an­drew: Mak­ing the trains ar­tic­u­lated would save all of the space that’s cur­rently wasted at the ends of the cars and also elim­i­nate un­nec­es­sary ex­tra driver cabs. . . . I also like the fact that Metro of­fers car­pet­ing and padded seats. It ab­sorbs noise in­side the train and sets Metro apart from other tran­sit sys­tems. I’m not go­ing to join the cho­rus that we should race to the bot­tom and re­duce our­selves to the level of filth and grime of the New York sub­way.

Kara Harkins: None of those seats with no arm­rests! When­ever I see one, there is al­ways some­one who is tak­ing up twothirds of the bench. That means who­ever sits on the out­side is go­ing to wind up on the floor (es­pe­cially with a jerky train).

fed up com­muter: Get rid of those low-hang­ing rub­ber hand straps! Ev­ery­one who’s 5-foot-10 or taller can hit their heads on them.

Ob­ser­vant Trav­eler: Scrap the cur­rent three-door de­sign and give the cars four doors. This

would make ingress and egress quicker and less prob­lem­atic for those trapped in the mid­dle of crowded cars. The con­tin­u­ous-car de­signs that are in con­tem­po­rary trains in Ger­many (Ber­lin and Mu­nich) would help with crowd­ing and al­low peo­ple to move through­out the trains.

Josh B.: Aside from more stand­ing room to ac­com­mo­date the grow­ing num­ber of com­muters, I would like to see more elec­tron­ics in­stalled into the cars. In the Tokyo sys­tems, they have small LCD screens along the ceil­ing edge that show ev­ery­thing from the Metro’s po­si­tion on the city map to var­i­ous ads to up-to-the-minute news and weather, even daily health and safety warn­ings. It gives rid­ers some­thing to look at when you’re packed in like sar­dines and don’t want to be rude and stare di­rectly at the per­son in front of you.

JG-wheel­chair rider: When de­sign­ing a place to have pas­sen­gers in wheel­chairs sit/park, have the des­ig­nated spots in the cor­ners of the cars be­tween the pas­sen­ger doors at the end of the car and the very end of the car. Be­cause most of the walk­ing traf­fic turns to­ward the cen­ter of the car, hav­ing the wheel­chairs as close to the end of the cars as pos­si­ble re­duces the chances of some­one trip­ping be­cause of a wheel­chair footrest.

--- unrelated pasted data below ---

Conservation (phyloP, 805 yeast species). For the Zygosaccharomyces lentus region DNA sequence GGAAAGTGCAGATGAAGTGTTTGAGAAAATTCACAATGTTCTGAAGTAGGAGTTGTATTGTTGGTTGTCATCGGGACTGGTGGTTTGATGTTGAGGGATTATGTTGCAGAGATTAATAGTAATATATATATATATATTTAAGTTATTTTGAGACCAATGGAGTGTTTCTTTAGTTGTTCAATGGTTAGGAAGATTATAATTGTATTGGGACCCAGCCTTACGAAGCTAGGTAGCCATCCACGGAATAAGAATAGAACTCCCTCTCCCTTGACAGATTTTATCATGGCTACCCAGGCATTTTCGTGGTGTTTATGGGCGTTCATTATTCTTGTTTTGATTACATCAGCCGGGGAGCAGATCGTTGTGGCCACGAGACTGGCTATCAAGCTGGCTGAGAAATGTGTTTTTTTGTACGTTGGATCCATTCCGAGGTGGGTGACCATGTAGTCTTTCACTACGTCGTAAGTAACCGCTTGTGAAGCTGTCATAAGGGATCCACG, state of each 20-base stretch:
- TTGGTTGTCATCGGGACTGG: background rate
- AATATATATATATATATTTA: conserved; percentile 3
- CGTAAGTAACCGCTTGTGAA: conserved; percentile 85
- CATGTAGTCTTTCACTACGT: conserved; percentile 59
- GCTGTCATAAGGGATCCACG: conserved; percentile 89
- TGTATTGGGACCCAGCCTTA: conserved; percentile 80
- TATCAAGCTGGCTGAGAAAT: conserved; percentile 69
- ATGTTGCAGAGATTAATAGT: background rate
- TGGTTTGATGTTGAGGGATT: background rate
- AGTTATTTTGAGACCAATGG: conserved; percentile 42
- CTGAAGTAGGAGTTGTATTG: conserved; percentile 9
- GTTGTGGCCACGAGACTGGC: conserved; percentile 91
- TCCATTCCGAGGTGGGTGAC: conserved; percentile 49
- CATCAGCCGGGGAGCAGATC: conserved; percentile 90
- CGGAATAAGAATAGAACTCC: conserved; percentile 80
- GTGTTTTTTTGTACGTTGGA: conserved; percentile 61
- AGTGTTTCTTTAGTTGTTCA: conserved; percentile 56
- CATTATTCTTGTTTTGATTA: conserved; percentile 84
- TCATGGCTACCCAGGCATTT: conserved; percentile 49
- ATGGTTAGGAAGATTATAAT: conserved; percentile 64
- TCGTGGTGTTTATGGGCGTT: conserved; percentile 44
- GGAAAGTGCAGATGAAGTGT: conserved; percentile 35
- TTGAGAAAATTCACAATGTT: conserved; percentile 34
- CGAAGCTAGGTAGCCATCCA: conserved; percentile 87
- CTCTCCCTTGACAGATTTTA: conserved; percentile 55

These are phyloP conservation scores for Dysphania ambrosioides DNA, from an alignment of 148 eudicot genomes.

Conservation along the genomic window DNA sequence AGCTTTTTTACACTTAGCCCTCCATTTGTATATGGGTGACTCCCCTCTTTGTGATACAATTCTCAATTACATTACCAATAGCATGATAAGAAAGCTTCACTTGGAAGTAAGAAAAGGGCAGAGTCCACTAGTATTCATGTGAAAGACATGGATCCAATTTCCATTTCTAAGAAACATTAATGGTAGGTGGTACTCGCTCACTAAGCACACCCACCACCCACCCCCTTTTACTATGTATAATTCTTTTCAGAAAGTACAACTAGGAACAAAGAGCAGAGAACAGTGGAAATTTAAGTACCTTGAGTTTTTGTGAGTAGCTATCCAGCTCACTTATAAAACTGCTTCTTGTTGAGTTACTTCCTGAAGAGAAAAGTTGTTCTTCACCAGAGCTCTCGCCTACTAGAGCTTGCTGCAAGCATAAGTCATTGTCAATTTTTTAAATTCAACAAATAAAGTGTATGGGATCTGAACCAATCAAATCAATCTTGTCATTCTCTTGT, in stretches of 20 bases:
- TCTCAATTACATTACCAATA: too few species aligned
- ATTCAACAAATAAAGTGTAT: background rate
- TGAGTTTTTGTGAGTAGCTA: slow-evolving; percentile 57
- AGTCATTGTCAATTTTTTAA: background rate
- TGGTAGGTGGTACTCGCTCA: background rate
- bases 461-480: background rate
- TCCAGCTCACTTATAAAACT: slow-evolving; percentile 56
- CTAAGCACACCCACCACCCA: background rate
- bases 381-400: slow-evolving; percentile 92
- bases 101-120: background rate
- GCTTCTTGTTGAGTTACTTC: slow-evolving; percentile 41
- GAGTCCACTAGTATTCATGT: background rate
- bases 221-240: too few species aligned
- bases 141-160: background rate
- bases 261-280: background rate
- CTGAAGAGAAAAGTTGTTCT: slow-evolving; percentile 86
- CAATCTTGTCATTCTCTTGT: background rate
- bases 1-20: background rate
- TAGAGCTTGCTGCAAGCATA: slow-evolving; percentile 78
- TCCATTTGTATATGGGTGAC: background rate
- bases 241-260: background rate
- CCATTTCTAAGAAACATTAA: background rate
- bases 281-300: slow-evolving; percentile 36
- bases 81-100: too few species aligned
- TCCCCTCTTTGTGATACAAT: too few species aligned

dc na­tive world trav­eler: Make more hand­holds in more places, widen doors and make more

room to sit in seats that face the front of the car or rear of the car. Limit the num­ber of those seats so a ma­jor­ity of the seats face the aisle. Per­fect ex­am­ple: Prague metro.

Com­mute with Kids!: I would make it eas­ier for work­ing moms with strollers (and kids!) to ride the Metro. Maybe one sec­tion of the end car that had space for mul­ti­ple stroller park­ing, kid-themed seat cov­ers or wall dec­o­ra­tions, ab­sence of mid-aisle poles, etc.

Marty: I would cre­ate a car (or whole train) that fea­tured glass-win­dowed ceil­ing and sides. Then I would in­stall col­ored neon lights in the tun­nels that would come on just ahead of the train and turn off af­ter it passed.

Cliff Enz: I would add a lounge car to ev­ery train with a bar and jazz combo. Rid­ers would pay a sur­charge to ride the car.

COUR­TESY OF METROPOLI­TAN WASHINGTON AIR­PORTS AUTHOR­ITY

A ren­der­ing shows what the Kawasaki-built 7000 SeriesMetro cars will prob­a­bly look like. At left is a view of how in­te­ri­ors might ap­pear, butMetro says in­put from em­ploy­ees and cus­tomers will be taken into ac­count. The type and ar­range­ment of seats and the de­sign of hand­grips are points of con­tention among rid­ers. Then there’s the mat­ter of the bar with the jazz combo. . . .